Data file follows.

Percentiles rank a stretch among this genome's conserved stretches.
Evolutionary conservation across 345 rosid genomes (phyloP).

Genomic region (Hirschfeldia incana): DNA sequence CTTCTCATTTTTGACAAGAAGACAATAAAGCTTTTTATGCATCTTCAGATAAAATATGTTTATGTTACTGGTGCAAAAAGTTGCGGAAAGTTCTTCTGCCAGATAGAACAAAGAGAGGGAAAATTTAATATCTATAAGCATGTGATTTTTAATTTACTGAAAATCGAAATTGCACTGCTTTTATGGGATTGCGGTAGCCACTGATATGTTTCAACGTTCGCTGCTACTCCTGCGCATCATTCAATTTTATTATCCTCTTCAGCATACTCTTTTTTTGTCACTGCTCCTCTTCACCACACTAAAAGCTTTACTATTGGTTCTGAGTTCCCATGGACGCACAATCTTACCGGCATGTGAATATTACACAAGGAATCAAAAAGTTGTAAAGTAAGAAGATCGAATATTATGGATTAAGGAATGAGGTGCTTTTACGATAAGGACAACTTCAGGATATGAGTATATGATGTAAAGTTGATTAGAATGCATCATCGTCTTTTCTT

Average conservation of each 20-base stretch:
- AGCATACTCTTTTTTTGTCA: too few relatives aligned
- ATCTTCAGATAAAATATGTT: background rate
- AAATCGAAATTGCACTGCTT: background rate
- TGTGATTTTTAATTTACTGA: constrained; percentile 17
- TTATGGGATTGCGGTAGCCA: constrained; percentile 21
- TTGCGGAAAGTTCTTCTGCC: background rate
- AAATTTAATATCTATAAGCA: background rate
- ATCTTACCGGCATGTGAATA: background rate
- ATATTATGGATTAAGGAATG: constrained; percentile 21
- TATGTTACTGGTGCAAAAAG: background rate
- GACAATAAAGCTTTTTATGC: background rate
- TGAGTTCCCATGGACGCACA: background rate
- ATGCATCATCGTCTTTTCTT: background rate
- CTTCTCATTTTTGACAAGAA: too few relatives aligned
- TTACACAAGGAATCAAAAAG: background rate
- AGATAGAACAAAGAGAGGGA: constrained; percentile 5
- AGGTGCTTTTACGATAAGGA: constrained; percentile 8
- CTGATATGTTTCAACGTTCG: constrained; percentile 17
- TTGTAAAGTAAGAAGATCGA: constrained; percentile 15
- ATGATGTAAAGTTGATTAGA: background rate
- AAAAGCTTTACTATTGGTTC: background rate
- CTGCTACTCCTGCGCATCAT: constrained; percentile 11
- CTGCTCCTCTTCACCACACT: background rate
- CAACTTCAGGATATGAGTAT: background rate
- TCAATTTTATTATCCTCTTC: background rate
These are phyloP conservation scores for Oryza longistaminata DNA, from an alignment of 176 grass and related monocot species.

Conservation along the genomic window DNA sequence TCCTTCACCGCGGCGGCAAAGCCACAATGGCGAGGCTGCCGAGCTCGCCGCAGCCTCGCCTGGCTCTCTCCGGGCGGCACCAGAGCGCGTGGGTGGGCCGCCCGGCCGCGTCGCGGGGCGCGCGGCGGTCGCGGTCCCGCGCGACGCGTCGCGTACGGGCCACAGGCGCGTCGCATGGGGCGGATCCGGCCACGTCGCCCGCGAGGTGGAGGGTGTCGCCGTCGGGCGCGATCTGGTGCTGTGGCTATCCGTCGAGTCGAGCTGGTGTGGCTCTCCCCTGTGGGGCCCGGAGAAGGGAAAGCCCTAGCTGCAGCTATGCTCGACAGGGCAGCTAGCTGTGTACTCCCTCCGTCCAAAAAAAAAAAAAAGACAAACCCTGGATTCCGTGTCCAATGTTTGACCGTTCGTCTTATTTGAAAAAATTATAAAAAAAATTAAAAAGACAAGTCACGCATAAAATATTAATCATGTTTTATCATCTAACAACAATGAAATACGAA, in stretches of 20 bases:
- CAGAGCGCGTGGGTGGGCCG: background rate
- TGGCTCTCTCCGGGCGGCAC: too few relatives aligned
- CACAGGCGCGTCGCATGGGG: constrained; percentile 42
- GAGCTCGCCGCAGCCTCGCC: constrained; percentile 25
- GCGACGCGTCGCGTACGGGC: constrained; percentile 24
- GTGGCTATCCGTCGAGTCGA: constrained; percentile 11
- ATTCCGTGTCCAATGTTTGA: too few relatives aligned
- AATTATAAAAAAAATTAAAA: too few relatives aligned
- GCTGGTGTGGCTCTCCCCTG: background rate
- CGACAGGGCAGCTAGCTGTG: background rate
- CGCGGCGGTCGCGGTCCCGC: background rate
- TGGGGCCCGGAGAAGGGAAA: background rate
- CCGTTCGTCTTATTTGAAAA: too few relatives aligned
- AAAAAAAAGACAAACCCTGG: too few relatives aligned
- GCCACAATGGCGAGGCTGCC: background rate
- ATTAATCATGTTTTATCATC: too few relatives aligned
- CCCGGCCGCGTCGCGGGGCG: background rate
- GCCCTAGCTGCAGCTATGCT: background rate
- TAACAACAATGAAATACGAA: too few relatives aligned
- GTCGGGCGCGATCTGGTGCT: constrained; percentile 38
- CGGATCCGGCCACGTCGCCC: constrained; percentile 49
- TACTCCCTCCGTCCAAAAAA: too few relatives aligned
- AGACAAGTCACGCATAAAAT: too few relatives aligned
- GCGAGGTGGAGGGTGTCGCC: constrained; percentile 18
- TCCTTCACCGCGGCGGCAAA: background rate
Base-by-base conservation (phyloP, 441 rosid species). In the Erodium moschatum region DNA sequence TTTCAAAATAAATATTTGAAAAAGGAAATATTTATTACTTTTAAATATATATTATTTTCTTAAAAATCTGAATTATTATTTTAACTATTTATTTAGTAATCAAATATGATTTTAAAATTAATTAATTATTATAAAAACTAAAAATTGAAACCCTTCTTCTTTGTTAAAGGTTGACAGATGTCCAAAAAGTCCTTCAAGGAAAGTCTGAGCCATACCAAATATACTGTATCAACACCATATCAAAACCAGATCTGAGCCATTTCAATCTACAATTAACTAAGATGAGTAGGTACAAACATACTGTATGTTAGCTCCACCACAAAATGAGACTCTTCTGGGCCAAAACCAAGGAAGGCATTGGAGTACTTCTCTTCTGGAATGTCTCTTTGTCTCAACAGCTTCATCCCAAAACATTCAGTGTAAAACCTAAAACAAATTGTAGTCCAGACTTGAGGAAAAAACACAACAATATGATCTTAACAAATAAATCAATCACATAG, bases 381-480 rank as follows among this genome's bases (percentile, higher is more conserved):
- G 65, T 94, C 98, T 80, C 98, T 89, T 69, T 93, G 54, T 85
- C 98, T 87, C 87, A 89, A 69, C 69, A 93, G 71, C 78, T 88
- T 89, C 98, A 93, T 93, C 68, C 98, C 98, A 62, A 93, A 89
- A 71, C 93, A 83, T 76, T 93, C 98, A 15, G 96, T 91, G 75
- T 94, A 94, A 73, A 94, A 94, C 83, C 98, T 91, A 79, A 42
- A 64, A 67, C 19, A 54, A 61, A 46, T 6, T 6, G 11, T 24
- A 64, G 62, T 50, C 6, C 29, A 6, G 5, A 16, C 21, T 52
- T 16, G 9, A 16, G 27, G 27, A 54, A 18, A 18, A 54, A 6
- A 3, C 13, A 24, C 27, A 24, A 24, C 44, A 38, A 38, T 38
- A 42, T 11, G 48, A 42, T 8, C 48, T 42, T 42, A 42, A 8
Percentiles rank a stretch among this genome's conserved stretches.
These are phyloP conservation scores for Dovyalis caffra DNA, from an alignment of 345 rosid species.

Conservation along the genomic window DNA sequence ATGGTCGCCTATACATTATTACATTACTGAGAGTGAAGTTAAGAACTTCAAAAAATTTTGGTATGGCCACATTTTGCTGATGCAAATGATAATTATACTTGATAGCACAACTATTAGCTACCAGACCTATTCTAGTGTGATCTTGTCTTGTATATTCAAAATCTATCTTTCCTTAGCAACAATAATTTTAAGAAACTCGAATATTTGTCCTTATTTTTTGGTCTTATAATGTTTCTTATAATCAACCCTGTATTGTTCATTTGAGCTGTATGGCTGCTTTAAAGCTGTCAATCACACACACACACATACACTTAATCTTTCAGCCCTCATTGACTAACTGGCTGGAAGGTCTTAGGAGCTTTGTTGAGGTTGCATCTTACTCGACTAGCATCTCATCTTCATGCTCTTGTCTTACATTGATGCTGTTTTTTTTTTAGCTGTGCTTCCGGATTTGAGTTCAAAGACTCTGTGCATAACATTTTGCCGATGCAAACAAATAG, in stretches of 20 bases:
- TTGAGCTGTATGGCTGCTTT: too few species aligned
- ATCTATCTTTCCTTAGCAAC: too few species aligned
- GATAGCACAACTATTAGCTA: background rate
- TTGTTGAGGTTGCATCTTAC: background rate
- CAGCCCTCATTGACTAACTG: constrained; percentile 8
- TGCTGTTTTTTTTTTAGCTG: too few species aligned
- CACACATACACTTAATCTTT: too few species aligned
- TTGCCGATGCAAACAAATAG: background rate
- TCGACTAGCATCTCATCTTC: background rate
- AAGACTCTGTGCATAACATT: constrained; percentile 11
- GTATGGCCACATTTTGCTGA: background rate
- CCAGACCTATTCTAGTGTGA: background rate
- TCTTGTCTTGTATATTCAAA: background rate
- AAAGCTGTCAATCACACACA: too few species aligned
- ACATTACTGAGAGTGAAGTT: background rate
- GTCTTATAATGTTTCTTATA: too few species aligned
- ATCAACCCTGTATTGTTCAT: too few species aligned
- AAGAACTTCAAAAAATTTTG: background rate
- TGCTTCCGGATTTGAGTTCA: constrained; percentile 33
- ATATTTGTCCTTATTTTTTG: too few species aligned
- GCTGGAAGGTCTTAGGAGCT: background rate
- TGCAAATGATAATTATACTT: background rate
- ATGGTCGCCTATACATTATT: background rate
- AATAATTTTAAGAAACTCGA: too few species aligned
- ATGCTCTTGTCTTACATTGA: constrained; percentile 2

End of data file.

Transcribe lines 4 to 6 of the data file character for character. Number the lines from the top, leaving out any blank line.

Average conservation of each 20-base stretch:
- AGCATACTCTTTTTTTGTCA: too few relatives aligned
- ATCTTCAGATAAAATATGTT: background rate